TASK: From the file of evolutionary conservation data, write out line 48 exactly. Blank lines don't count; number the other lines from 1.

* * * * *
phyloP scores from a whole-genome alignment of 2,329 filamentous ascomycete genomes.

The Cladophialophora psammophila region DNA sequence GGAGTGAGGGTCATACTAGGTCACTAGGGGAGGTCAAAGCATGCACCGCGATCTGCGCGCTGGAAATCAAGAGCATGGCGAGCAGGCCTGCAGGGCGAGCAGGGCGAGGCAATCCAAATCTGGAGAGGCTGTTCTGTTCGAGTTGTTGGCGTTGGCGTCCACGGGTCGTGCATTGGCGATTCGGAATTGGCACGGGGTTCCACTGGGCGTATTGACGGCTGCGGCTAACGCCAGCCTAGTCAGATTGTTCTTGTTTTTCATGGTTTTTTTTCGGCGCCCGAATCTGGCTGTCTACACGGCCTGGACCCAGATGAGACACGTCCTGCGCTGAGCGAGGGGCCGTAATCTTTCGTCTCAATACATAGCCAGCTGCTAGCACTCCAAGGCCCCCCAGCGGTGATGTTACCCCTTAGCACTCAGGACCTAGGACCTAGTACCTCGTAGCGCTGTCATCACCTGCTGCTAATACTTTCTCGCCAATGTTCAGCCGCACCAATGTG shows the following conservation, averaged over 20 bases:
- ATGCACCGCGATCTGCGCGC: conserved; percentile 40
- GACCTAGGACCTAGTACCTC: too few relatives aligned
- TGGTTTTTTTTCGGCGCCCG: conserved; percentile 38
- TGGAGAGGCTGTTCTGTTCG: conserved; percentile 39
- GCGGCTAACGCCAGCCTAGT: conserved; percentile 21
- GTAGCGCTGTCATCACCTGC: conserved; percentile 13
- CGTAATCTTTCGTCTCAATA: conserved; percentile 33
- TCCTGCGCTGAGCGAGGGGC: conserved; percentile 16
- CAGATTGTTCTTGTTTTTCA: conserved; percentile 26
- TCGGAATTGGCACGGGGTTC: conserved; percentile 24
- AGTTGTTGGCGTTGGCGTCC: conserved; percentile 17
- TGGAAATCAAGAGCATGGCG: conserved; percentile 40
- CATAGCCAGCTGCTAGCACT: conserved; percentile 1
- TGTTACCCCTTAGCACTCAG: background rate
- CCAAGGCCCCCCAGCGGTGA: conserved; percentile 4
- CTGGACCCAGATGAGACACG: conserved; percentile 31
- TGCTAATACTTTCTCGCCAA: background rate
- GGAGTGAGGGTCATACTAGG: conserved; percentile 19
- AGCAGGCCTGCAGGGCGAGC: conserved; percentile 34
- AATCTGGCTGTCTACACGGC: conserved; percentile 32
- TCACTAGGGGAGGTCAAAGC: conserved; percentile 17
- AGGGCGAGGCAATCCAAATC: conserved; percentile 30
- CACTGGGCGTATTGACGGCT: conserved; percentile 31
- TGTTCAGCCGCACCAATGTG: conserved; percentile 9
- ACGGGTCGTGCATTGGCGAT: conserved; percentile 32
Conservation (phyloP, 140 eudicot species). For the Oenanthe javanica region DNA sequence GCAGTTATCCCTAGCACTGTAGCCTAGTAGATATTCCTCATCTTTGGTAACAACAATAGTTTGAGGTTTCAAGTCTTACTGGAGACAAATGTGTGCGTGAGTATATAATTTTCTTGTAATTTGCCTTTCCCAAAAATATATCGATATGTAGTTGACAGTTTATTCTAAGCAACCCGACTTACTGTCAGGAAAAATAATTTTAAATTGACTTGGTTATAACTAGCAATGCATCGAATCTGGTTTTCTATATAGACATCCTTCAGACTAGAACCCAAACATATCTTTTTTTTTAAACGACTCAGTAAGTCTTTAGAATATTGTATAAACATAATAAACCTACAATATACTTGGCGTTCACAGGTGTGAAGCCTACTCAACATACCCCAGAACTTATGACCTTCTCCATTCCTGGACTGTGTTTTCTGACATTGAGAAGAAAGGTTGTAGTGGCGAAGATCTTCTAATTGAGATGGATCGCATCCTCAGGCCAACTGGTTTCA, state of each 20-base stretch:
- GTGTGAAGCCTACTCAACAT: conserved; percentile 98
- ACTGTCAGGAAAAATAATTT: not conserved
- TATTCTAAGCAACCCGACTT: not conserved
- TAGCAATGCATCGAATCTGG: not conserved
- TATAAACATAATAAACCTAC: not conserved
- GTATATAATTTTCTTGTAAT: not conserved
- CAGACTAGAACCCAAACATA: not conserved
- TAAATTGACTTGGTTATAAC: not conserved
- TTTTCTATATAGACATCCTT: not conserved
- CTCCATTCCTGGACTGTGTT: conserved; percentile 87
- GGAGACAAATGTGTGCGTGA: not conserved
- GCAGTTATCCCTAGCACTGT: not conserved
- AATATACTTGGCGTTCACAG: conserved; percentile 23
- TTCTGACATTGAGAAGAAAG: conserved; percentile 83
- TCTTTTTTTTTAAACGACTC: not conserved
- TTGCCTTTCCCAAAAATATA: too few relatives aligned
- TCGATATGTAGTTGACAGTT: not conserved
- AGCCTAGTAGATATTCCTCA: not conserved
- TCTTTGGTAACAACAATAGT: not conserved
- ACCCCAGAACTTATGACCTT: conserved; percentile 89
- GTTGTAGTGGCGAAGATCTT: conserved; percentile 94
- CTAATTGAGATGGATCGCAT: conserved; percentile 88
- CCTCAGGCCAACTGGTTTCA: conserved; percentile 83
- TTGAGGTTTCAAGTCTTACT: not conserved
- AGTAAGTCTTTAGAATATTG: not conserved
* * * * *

- ACCCCAGAACTTATGACCTT: conserved; percentile 89